Principal Investigator: Lloyd J. Shapiro
Collaborating scientist(s):
Stanley L. Goldenberg
Objective: To investigate the physical mechanisms responsible for the interannual variability in tropical cyclone activity for the North Atlantic basin.
Rationale: Previous studies have established contemporaneous and predictive relationships between hurricane climatic fluctuations and the El Nino/Southern Oscillation (ENSO), Atlantic sea surface temperatures (SSTs), west African monsoon rainfall, and other parameters related to the large-scale circulation in the Atlantic region. The physical mechanisms responsible for some of these relationships have, however, not been established.
Method: Correlation techniques are used to isolate the physical mechanisms responsible for the observed relationships between hurricane activity in the North Atlantic basin and parameters related to the large-scale circulation.
Accomplishment: The interannual variability of major hurricane activity in the North Atlantic explained by west African Sahel rainfall is almost three times that explained by ENSO. It was demonstrated that a likely reason for this result is that the changes in vertical shear in the main tropical cyclone development region (10 to 20 degrees North) are much more influenced by associations with changes in rainfall than by changes related to eastern Pacific equatorial SST anomalies (Goldenberg and Shapiro 1995). The research also suggests that there is a dichotomous relationship between the boreal summertime west African rainfall and eastern Pacific SSTs as well as tropical cyclone activity. When the eastern Pacific SSTs are above the long-term mean, very strong relationships exist, while for average or below-average SSTs there appear to be little or no relationships. Also, due to the highly unfavorable vertical shear in October, a necessary condition for major hurricane development in that month is the highly favorable anomalies that are only associated with a combination of anomalously cold eastern equatorial Pacific SSTs and wet western Sahel conditions.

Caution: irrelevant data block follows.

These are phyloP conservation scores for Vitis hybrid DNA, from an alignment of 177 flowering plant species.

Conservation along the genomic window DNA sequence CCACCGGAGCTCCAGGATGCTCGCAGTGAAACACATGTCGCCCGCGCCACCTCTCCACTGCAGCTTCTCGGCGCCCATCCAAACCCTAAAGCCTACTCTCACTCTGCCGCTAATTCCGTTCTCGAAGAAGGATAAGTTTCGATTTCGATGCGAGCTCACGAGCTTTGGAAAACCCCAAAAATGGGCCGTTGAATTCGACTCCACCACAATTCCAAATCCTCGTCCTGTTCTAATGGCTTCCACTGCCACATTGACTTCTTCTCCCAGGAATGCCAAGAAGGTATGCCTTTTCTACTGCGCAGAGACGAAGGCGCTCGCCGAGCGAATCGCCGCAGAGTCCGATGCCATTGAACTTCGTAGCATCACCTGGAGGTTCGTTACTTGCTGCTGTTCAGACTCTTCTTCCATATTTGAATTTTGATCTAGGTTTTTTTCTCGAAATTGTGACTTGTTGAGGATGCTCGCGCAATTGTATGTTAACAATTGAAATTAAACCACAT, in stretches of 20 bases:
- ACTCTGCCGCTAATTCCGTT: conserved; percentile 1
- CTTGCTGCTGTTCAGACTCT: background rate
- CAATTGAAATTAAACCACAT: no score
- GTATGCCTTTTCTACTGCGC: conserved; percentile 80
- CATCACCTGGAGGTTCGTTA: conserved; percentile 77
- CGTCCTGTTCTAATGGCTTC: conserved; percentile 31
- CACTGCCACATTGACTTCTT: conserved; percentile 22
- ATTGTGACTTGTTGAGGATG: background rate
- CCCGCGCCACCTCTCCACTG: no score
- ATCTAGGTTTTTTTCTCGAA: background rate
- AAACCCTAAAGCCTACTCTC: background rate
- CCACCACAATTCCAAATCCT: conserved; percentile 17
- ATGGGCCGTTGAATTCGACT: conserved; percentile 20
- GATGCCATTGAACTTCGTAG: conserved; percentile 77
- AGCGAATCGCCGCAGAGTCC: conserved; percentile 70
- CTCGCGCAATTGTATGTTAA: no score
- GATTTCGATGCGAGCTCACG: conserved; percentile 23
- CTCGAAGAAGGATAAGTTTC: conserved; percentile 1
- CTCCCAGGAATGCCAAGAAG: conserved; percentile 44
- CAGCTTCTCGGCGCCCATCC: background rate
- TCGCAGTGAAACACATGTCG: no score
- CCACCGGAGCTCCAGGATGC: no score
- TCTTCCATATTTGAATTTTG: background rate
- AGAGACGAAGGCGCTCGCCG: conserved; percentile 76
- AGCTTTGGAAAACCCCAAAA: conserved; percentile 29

Most recently, the years in the study have been stratified into FIT and not-FIT years, where FIT years (as classified by other investigators) contain a tropic-wide mode linking regions of Central America, India and West Africa with the tropical central Pacific SST anomalies including those associated with El Nino/Southern Oscillation (ENSO). Results of the study indicate that while a very strong statistically significant relationship between the tropical Pacific SSTs and west African Sahel rainfall (FIGURE 1) as well as Atlantic basin hurricane activity was present during the FIT years, during the non-FIT years the relationsip was nonexistent. This result clearly demonstrates that grouping all of the years together gives an overly-simplistic picture of the connection between Atlantic hurricane activity and ENSO-associated tropical Pacific SSTs. Also (FIGURE 2), the strongest relationships during FIT years are with SSTs in the equatorial central Pacific one to two months prior to the peak months of the hurricane season. This result shows promise for increasing the predictability of the impact of Pacific SSTs on the Atlantic hurricane season.

Key reference:
Goldenberg, S. B., and L. J. Shapiro, 1995: A new look at the relationships between El Nino, West African rainfall, and North Atlantic tropical cyclone activity. Preprints, 21st Conference on Hurricanes and Tropical Meteorology, AMS, Miami, Florida, 585-587.

Goldenberg, S. B., and L. J. Shapiro, 1995: Physical mechanisms for the association of El Nino and west African rainfall with Atlantic major hurricanes. J. Climate, submitted.

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